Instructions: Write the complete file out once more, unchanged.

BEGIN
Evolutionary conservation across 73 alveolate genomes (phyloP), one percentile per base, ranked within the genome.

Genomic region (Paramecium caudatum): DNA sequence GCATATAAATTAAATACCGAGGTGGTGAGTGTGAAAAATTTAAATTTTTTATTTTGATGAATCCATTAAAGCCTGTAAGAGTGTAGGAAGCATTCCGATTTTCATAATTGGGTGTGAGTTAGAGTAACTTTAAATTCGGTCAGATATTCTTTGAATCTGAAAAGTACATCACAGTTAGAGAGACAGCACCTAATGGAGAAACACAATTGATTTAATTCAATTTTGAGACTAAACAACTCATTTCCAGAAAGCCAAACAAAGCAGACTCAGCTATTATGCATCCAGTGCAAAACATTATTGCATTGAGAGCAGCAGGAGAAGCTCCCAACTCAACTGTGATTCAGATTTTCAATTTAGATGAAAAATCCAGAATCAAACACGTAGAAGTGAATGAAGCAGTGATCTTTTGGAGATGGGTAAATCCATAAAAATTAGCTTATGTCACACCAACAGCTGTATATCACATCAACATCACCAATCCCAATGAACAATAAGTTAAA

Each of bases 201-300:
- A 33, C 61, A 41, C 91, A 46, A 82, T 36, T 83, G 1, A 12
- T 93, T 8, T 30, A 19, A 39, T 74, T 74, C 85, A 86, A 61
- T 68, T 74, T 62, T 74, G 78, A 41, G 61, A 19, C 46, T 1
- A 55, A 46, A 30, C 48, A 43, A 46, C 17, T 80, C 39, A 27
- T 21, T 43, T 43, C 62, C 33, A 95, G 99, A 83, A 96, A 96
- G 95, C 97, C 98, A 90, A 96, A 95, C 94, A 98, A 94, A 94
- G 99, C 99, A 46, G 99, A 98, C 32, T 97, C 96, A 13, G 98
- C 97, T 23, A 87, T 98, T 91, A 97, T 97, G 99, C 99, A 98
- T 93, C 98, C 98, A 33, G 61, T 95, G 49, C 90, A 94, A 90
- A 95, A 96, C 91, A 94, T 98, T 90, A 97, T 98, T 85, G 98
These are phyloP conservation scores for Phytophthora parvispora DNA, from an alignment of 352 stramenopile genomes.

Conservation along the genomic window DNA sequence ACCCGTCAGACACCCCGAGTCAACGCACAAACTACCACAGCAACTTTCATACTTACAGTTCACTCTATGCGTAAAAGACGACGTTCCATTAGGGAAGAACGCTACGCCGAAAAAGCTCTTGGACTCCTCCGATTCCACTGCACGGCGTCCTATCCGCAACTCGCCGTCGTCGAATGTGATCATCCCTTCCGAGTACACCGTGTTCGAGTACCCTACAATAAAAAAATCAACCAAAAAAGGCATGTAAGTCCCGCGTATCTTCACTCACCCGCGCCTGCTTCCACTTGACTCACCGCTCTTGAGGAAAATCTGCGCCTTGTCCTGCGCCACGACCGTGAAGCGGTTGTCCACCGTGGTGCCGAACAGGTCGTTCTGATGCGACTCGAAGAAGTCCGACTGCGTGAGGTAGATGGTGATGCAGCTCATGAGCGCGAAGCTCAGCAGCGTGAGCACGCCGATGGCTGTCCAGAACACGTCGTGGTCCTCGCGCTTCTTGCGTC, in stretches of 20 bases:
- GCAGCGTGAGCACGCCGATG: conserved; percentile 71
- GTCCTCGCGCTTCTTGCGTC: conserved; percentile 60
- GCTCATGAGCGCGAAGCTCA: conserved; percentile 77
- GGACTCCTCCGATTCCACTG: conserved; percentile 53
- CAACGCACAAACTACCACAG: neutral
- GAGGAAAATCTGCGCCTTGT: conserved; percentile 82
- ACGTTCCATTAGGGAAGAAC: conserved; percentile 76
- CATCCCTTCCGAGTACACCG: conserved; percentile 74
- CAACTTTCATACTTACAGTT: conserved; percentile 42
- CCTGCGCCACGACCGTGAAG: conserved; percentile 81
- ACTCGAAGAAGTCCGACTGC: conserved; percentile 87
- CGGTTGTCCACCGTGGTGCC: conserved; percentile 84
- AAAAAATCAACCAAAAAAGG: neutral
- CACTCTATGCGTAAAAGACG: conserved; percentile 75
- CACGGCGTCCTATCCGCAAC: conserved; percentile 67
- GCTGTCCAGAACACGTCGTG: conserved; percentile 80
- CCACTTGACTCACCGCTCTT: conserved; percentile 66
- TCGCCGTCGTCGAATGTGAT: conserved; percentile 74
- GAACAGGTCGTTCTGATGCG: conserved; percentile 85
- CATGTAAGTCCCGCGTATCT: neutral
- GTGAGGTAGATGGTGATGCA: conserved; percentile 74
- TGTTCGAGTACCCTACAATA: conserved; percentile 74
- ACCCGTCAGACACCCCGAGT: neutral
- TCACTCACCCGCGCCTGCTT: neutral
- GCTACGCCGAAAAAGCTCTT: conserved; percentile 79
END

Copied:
Evolutionary conservation across 73 alveolate genomes (phyloP), one percentile per base, ranked within the genome.

Genomic region (Paramecium caudatum): DNA sequence GCATATAAATTAAATACCGAGGTGGTGAGTGTGAAAAATTTAAATTTTTTATTTTGATGAATCCATTAAAGCCTGTAAGAGTGTAGGAAGCATTCCGATTTTCATAATTGGGTGTGAGTTAGAGTAACTTTAAATTCGGTCAGATATTCTTTGAATCTGAAAAGTACATCACAGTTAGAGAGACAGCACCTAATGGAGAAACACAATTGATTTAATTCAATTTTGAGACTAAACAACTCATTTCCAGAAAGCCAAACAAAGCAGACTCAGCTATTATGCATCCAGTGCAAAACATTATTGCATTGAGAGCAGCAGGAGAAGCTCCCAACTCAACTGTGATTCAGATTTTCAATTTAGATGAAAAATCCAGAATCAAACACGTAGAAGTGAATGAAGCAGTGATCTTTTGGAGATGGGTAAATCCATAAAAATTAGCTTATGTCACACCAACAGCTGTATATCACATCAACATCACCAATCCCAATGAACAATAAGTTAAA

Each of bases 201-300:
- A 33, C 61, A 41, C 91, A 46, A 82, T 36, T 83, G 1, A 12
- T 93, T 8, T 30, A 19, A 39, T 74, T 74, C 85, A 86, A 61
- T 68, T 74, T 62, T 74, G 78, A 41, G 61, A 19, C 46, T 1
- A 55, A 46, A 30, C 48, A 43, A 46, C 17, T 80, C 39, A 27
- T 21, T 43, T 43, C 62, C 33, A 95, G 99, A 83, A 96, A 96
- G 95, C 97, C 98, A 90, A 96, A 95, C 94, A 98, A 94, A 94
- G 99, C 99, A 46, G 99, A 98, C 32, T 97, C 96, A 13, G 98
- C 97, T 23, A 87, T 98, T 91, A 97, T 97, G 99, C 99, A 98
- T 93, C 98, C 98, A 33, G 61, T 95, G 49, C 90, A 94, A 90
- A 95, A 96, C 91, A 94, T 98, T 90, A 97, T 98, T 85, G 98
These are phyloP conservation scores for Phytophthora parvispora DNA, from an alignment of 352 stramenopile genomes.

Conservation along the genomic window DNA sequence ACCCGTCAGACACCCCGAGTCAACGCACAAACTACCACAGCAACTTTCATACTTACAGTTCACTCTATGCGTAAAAGACGACGTTCCATTAGGGAAGAACGCTACGCCGAAAAAGCTCTTGGACTCCTCCGATTCCACTGCACGGCGTCCTATCCGCAACTCGCCGTCGTCGAATGTGATCATCCCTTCCGAGTACACCGTGTTCGAGTACCCTACAATAAAAAAATCAACCAAAAAAGGCATGTAAGTCCCGCGTATCTTCACTCACCCGCGCCTGCTTCCACTTGACTCACCGCTCTTGAGGAAAATCTGCGCCTTGTCCTGCGCCACGACCGTGAAGCGGTTGTCCACCGTGGTGCCGAACAGGTCGTTCTGATGCGACTCGAAGAAGTCCGACTGCGTGAGGTAGATGGTGATGCAGCTCATGAGCGCGAAGCTCAGCAGCGTGAGCACGCCGATGGCTGTCCAGAACACGTCGTGGTCCTCGCGCTTCTTGCGTC, in stretches of 20 bases:
- GCAGCGTGAGCACGCCGATG: conserved; percentile 71
- GTCCTCGCGCTTCTTGCGTC: conserved; percentile 60
- GCTCATGAGCGCGAAGCTCA: conserved; percentile 77
- GGACTCCTCCGATTCCACTG: conserved; percentile 53
- CAACGCACAAACTACCACAG: neutral
- GAGGAAAATCTGCGCCTTGT: conserved; percentile 82
- ACGTTCCATTAGGGAAGAAC: conserved; percentile 76
- CATCCCTTCCGAGTACACCG: conserved; percentile 74
- CAACTTTCATACTTACAGTT: conserved; percentile 42
- CCTGCGCCACGACCGTGAAG: conserved; percentile 81
- ACTCGAAGAAGTCCGACTGC: conserved; percentile 87
- CGGTTGTCCACCGTGGTGCC: conserved; percentile 84
- AAAAAATCAACCAAAAAAGG: neutral
- CACTCTATGCGTAAAAGACG: conserved; percentile 75
- CACGGCGTCCTATCCGCAAC: conserved; percentile 67
- GCTGTCCAGAACACGTCGTG: conserved; percentile 80
- CCACTTGACTCACCGCTCTT: conserved; percentile 66
- TCGCCGTCGTCGAATGTGAT: conserved; percentile 74
- GAACAGGTCGTTCTGATGCG: conserved; percentile 85
- CATGTAAGTCCCGCGTATCT: neutral
- GTGAGGTAGATGGTGATGCA: conserved; percentile 74
- TGTTCGAGTACCCTACAATA: conserved; percentile 74
- ACCCGTCAGACACCCCGAGT: neutral
- TCACTCACCCGCGCCTGCTT: neutral
- GCTACGCCGAAAAAGCTCTT: conserved; percentile 79